One of the most exciting, intriguing, and fun yet challenging exercises in CrossFit gyms around the world is the rope climb. It is the unicorn hanging from the ceiling or tucked away in the corner around a hook. It doesn’t show up very often in a workout, but when it does the reaction can be two-fold. For those of us that excel in the rope climb, it’s game on. For those that struggle with it, it’s “what do I do with my feet again” and how can this unicorn even be real.
The following six steps are a detailed step through how to find that unicorn for those still searching for it. For others, it might a different way of approaching the movement, in one way or another. The aim is to get better, one step at a time - foreshadowing :)
Before we start thinking about the rope climb, take a quick inventory of all the other movements you already perform. Believe it or not, if you do many of these moments correctly, proper technique, posture, and position, the rope climb really becomes an exercise in skill transfer, combining these exercises into one beautiful whole, and strength of movement endeavor.
You might be thinking, what are these movements and how strong do I have to be in them. The rope climb incorporates strength and stability of the upper body including areas of the upper to mid back, upper chest, biceps, and forearms - everything to help you to hold on to that rope. In the video below we provide relative milestones you should have in place and accessory movements familiar to CrossFit, Gymnastics, and traditional bodybuilding exercises that will facilitate the development of the required strength and stability.
Once we have achieved the necessary prerequisites in terms of movement pattern strength off the rope, on the rig, on the bench, and grip wise, we have officially graduated to the rope. However, we’re not gonna rush. We are going to apply that new found strength working with the rope from the ground up, keeping it close, and by simply hanging in a number of variations. In the next video in the progression, we cover a simple series of movements that focus on utilizing the core musculature involved in pulling and stability once on the rope.
Many athletes complain of getting rope burns on their shins and inner quads while performing the exercise. This is a matter of both technique and gear. The burns on the inner quads usually happen on the descent due to having a death gripping on the rope with your legs (see step six). The shins are more difficult to avoid even with proper technique, as such, shin guards. There are many places to get them and they can either be relatively inexpensive or budget-busting. WOD Nation doesn’t sell shin guards per se but their awesome knee sleeves can certainly come in handy and double as protection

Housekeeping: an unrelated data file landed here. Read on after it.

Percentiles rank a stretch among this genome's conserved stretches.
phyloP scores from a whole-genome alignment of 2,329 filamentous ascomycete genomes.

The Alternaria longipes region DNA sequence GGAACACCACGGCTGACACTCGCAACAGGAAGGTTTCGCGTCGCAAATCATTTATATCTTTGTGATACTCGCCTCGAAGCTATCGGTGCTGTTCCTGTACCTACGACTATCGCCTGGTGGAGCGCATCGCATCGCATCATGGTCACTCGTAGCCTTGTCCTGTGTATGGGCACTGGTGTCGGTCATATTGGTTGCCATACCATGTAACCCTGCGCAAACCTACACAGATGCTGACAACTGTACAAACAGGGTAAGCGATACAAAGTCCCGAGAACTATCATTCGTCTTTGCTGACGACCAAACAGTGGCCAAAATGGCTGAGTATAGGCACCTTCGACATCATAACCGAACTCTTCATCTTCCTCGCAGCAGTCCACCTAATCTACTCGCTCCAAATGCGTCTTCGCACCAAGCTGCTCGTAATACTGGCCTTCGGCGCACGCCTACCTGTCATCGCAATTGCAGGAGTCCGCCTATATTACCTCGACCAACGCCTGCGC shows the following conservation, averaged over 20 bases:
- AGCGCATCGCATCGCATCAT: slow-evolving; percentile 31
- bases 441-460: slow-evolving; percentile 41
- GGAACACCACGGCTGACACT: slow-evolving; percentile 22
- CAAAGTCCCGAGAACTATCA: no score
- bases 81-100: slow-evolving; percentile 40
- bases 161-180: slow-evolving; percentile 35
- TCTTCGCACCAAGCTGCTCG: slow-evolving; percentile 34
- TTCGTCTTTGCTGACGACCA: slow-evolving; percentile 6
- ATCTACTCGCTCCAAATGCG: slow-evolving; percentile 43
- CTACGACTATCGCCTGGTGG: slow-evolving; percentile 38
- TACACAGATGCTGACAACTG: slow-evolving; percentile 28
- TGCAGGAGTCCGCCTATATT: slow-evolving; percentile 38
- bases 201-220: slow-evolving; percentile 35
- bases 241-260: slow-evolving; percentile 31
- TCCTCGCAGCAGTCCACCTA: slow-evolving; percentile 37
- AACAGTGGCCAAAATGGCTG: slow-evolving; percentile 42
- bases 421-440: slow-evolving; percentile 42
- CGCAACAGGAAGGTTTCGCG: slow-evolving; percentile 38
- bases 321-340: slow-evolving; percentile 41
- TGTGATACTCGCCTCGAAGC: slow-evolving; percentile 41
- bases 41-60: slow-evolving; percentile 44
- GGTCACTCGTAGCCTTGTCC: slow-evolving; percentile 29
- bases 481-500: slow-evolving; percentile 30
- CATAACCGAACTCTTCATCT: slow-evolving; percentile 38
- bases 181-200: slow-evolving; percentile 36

The Pareto principle, also known as the 80/20, states that, for many events, roughly 80% of the effects come from 20% of the causes. In our case and for many of the athletes I work with, this comes down to how we wrap our feet around the rope. Three key factors in learning how to apply the most effective and efficient wrap - patience, patience, patience. In this short clip, we once again slow it down, starting on the box, focusing on our body position in relation to the rope, how to apply the wrap, keep it close, and “stand up”. Take it one step at a time.
Box jumps, power snatches. Example of two exercises we frequently perform in the gym. Both of which have one crucial item in common with the rope climb - hip extension. This is where the rubber meets the road and we apply everything we have learned up to this point.
Great, so you’ve made it all the way to the top but now how exactly do we get down without tearing up our hands, burning the insides of our quads, shins or any other part our legs, and landing softly and safely. The descent can also become much more taxing than going up. Cue Ben Dziwulski of WOD Prep. Here is how to make coming down controlled, quick and safe with the “lean back and “slide” method.
There you have it, six “simple” steps to get you up and down from that ceiling in no time. Remember, everything is related! How you do one movement correlates with another. If for some reason you think you have everything nailed down and still having trouble with the rope climb, evaluate the related movements, better yet have a seasoned coach evaluate you. Trust me, the unicorn exists.
Pawel Wencel is the head Olympic Weightlifting coach of at Black Flag Barbell, Assistant Coach and Media Director at Black Flag Athletics, and co-host of Black Flag Radio. Pawel possesses over 15 years of experience in strength training through the exploration and adaptation of various training methods, including Olympic Weightlifting, CrossFit, Strongman, Powerlifting, and Bodybuilding. He holds the following certifications: USAW Level 1 Sports Performance Coach, USAW Program Design, Catalyst Athletics Level 1, CrossFit Level 1, CrossFit Scaling, and FMS Level 1. He is keen on athletes, members and clients utilizing their strength and movement practice to get outside, travel, hike, and find adventure outside the confines of the gym. His claim to fame is his great set of legs :) For more of Black Flag Radio catch the podcasts on iTunes, Stitcher, and Google Play.